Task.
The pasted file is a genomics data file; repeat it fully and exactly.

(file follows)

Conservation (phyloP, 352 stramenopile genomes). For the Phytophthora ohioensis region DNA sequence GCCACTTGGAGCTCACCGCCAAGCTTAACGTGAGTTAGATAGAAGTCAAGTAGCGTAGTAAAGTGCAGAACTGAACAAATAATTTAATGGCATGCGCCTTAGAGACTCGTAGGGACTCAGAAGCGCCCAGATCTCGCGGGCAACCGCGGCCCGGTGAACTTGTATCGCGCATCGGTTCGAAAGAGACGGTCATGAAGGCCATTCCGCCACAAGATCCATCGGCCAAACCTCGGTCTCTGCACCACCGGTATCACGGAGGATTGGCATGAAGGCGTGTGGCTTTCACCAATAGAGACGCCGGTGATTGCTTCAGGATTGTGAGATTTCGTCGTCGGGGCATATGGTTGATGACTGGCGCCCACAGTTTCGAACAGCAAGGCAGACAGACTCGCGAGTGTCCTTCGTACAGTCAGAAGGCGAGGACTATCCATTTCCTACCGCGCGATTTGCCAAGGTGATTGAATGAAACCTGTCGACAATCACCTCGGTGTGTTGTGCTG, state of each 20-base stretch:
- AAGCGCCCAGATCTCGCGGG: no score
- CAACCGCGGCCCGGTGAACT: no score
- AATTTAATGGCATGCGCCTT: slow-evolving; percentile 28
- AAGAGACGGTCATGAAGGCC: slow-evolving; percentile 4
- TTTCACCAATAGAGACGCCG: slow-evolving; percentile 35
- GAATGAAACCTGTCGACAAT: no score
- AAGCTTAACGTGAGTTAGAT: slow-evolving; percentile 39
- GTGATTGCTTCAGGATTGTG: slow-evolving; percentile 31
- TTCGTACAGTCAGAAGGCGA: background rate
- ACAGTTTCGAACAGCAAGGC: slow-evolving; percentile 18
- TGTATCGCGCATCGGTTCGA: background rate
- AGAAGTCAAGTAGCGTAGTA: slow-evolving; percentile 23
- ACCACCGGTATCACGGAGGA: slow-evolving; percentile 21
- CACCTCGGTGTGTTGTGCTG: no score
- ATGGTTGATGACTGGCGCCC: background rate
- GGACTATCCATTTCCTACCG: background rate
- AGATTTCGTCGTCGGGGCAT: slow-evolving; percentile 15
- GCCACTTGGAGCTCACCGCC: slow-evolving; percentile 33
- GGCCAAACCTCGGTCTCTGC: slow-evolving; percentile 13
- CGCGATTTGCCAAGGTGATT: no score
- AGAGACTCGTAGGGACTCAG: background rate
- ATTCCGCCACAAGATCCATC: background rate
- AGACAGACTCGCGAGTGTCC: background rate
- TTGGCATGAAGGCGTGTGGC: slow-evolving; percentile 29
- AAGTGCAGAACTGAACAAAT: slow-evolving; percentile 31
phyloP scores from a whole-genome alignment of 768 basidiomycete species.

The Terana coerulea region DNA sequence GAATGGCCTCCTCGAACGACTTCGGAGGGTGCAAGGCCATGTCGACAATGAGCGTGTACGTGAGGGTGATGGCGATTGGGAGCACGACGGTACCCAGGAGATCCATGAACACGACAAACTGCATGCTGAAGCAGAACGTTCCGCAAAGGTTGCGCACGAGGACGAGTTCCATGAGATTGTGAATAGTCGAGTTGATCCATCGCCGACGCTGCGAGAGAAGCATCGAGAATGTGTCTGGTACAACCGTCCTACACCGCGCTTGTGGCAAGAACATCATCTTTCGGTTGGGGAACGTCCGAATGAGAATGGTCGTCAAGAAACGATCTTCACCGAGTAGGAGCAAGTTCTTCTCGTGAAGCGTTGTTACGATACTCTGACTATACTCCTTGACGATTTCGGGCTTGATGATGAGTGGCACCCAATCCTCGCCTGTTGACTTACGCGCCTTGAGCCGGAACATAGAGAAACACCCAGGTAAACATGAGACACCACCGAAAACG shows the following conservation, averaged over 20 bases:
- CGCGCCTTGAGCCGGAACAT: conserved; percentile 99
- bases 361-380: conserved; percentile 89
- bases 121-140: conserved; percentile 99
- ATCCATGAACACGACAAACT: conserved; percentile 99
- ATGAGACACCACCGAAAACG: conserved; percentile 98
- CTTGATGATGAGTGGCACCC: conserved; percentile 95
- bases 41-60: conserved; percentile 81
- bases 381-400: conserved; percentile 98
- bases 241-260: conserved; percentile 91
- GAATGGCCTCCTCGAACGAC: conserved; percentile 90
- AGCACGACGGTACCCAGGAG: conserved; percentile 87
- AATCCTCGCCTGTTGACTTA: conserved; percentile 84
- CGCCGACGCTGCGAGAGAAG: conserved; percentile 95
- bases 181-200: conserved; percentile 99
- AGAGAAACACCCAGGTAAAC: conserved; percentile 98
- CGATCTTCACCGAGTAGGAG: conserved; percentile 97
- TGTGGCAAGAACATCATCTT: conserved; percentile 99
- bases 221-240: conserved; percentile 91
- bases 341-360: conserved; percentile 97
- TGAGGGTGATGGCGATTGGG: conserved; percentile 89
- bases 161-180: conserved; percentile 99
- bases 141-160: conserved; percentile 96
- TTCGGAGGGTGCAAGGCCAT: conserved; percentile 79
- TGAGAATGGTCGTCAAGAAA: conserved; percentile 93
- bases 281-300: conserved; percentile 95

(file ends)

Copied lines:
Conservation (phyloP, 352 stramenopile genomes). For the Phytophthora ohioensis region DNA sequence GCCACTTGGAGCTCACCGCCAAGCTTAACGTGAGTTAGATAGAAGTCAAGTAGCGTAGTAAAGTGCAGAACTGAACAAATAATTTAATGGCATGCGCCTTAGAGACTCGTAGGGACTCAGAAGCGCCCAGATCTCGCGGGCAACCGCGGCCCGGTGAACTTGTATCGCGCATCGGTTCGAAAGAGACGGTCATGAAGGCCATTCCGCCACAAGATCCATCGGCCAAACCTCGGTCTCTGCACCACCGGTATCACGGAGGATTGGCATGAAGGCGTGTGGCTTTCACCAATAGAGACGCCGGTGATTGCTTCAGGATTGTGAGATTTCGTCGTCGGGGCATATGGTTGATGACTGGCGCCCACAGTTTCGAACAGCAAGGCAGACAGACTCGCGAGTGTCCTTCGTACAGTCAGAAGGCGAGGACTATCCATTTCCTACCGCGCGATTTGCCAAGGTGATTGAATGAAACCTGTCGACAATCACCTCGGTGTGTTGTGCTG, state of each 20-base stretch:
- AAGCGCCCAGATCTCGCGGG: no score
- CAACCGCGGCCCGGTGAACT: no score
- AATTTAATGGCATGCGCCTT: slow-evolving; percentile 28
- AAGAGACGGTCATGAAGGCC: slow-evolving; percentile 4
- TTTCACCAATAGAGACGCCG: slow-evolving; percentile 35
- GAATGAAACCTGTCGACAAT: no score
- AAGCTTAACGTGAGTTAGAT: slow-evolving; percentile 39
- GTGATTGCTTCAGGATTGTG: slow-evolving; percentile 31
- TTCGTACAGTCAGAAGGCGA: background rate
- ACAGTTTCGAACAGCAAGGC: slow-evolving; percentile 18
- TGTATCGCGCATCGGTTCGA: background rate
- AGAAGTCAAGTAGCGTAGTA: slow-evolving; percentile 23
- ACCACCGGTATCACGGAGGA: slow-evolving; percentile 21
- CACCTCGGTGTGTTGTGCTG: no score
- ATGGTTGATGACTGGCGCCC: background rate
- GGACTATCCATTTCCTACCG: background rate
- AGATTTCGTCGTCGGGGCAT: slow-evolving; percentile 15
- GCCACTTGGAGCTCACCGCC: slow-evolving; percentile 33
- GGCCAAACCTCGGTCTCTGC: slow-evolving; percentile 13
- CGCGATTTGCCAAGGTGATT: no score
- AGAGACTCGTAGGGACTCAG: background rate
- ATTCCGCCACAAGATCCATC: background rate
- AGACAGACTCGCGAGTGTCC: background rate
- TTGGCATGAAGGCGTGTGGC: slow-evolving; percentile 29
- AAGTGCAGAACTGAACAAAT: slow-evolving; percentile 31
phyloP scores from a whole-genome alignment of 768 basidiomycete species.

The Terana coerulea region DNA sequence GAATGGCCTCCTCGAACGACTTCGGAGGGTGCAAGGCCATGTCGACAATGAGCGTGTACGTGAGGGTGATGGCGATTGGGAGCACGACGGTACCCAGGAGATCCATGAACACGACAAACTGCATGCTGAAGCAGAACGTTCCGCAAAGGTTGCGCACGAGGACGAGTTCCATGAGATTGTGAATAGTCGAGTTGATCCATCGCCGACGCTGCGAGAGAAGCATCGAGAATGTGTCTGGTACAACCGTCCTACACCGCGCTTGTGGCAAGAACATCATCTTTCGGTTGGGGAACGTCCGAATGAGAATGGTCGTCAAGAAACGATCTTCACCGAGTAGGAGCAAGTTCTTCTCGTGAAGCGTTGTTACGATACTCTGACTATACTCCTTGACGATTTCGGGCTTGATGATGAGTGGCACCCAATCCTCGCCTGTTGACTTACGCGCCTTGAGCCGGAACATAGAGAAACACCCAGGTAAACATGAGACACCACCGAAAACG shows the following conservation, averaged over 20 bases:
- CGCGCCTTGAGCCGGAACAT: conserved; percentile 99
- bases 361-380: conserved; percentile 89
- bases 121-140: conserved; percentile 99
- ATCCATGAACACGACAAACT: conserved; percentile 99
- ATGAGACACCACCGAAAACG: conserved; percentile 98
- CTTGATGATGAGTGGCACCC: conserved; percentile 95
- bases 41-60: conserved; percentile 81
- bases 381-400: conserved; percentile 98
- bases 241-260: conserved; percentile 91
- GAATGGCCTCCTCGAACGAC: conserved; percentile 90
- AGCACGACGGTACCCAGGAG: conserved; percentile 87
- AATCCTCGCCTGTTGACTTA: conserved; percentile 84
- CGCCGACGCTGCGAGAGAAG: conserved; percentile 95
- bases 181-200: conserved; percentile 99
- AGAGAAACACCCAGGTAAAC: conserved; percentile 98
- CGATCTTCACCGAGTAGGAG: conserved; percentile 97
- TGTGGCAAGAACATCATCTT: conserved; percentile 99
- bases 221-240: conserved; percentile 91
- bases 341-360: conserved; percentile 97
- TGAGGGTGATGGCGATTGGG: conserved; percentile 89
- bases 161-180: conserved; percentile 99
- bases 141-160: conserved; percentile 96
- TTCGGAGGGTGCAAGGCCAT: conserved; percentile 79
- TGAGAATGGTCGTCAAGAAA: conserved; percentile 93
- bases 281-300: conserved; percentile 95